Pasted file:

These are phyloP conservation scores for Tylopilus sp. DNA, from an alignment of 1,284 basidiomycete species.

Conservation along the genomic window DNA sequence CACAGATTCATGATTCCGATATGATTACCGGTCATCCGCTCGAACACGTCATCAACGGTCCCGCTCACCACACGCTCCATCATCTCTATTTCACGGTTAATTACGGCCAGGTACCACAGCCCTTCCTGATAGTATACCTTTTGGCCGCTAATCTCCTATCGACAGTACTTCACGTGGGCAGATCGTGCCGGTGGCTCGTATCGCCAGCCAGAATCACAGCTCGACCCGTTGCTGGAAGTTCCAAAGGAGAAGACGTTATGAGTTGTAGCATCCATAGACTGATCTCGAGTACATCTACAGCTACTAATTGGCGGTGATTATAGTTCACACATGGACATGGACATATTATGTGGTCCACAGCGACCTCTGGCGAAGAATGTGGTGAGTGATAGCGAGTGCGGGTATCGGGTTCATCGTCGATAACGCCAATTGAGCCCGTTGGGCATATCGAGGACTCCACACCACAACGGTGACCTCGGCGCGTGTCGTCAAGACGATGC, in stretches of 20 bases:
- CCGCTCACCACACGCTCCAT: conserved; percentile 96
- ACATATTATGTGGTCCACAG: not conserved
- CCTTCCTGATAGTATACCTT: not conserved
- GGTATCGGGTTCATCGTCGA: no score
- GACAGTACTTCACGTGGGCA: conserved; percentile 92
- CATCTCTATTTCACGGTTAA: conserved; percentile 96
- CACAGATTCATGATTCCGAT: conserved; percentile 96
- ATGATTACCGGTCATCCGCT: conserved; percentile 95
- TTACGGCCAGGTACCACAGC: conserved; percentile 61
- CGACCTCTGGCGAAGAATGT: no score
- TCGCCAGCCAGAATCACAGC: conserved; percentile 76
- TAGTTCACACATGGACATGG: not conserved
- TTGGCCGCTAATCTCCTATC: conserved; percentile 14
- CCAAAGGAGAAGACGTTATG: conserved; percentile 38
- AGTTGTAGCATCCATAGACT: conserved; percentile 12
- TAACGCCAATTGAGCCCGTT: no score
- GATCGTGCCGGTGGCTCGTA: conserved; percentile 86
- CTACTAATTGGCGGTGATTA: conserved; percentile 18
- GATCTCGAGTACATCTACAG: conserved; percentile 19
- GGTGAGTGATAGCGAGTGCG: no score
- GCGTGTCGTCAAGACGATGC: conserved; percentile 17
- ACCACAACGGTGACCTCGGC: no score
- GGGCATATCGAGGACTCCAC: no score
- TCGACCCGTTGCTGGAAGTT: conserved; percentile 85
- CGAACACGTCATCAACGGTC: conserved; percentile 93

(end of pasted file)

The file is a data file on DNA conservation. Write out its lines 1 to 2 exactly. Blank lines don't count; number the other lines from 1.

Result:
These are phyloP conservation scores for Tylopilus sp. DNA, from an alignment of 1,284 basidiomycete species.

Conservation along the genomic window DNA sequence CACAGATTCATGATTCCGATATGATTACCGGTCATCCGCTCGAACACGTCATCAACGGTCCCGCTCACCACACGCTCCATCATCTCTATTTCACGGTTAATTACGGCCAGGTACCACAGCCCTTCCTGATAGTATACCTTTTGGCCGCTAATCTCCTATCGACAGTACTTCACGTGGGCAGATCGTGCCGGTGGCTCGTATCGCCAGCCAGAATCACAGCTCGACCCGTTGCTGGAAGTTCCAAAGGAGAAGACGTTATGAGTTGTAGCATCCATAGACTGATCTCGAGTACATCTACAGCTACTAATTGGCGGTGATTATAGTTCACACATGGACATGGACATATTATGTGGTCCACAGCGACCTCTGGCGAAGAATGTGGTGAGTGATAGCGAGTGCGGGTATCGGGTTCATCGTCGATAACGCCAATTGAGCCCGTTGGGCATATCGAGGACTCCACACCACAACGGTGACCTCGGCGCGTGTCGTCAAGACGATGC, in stretches of 20 bases: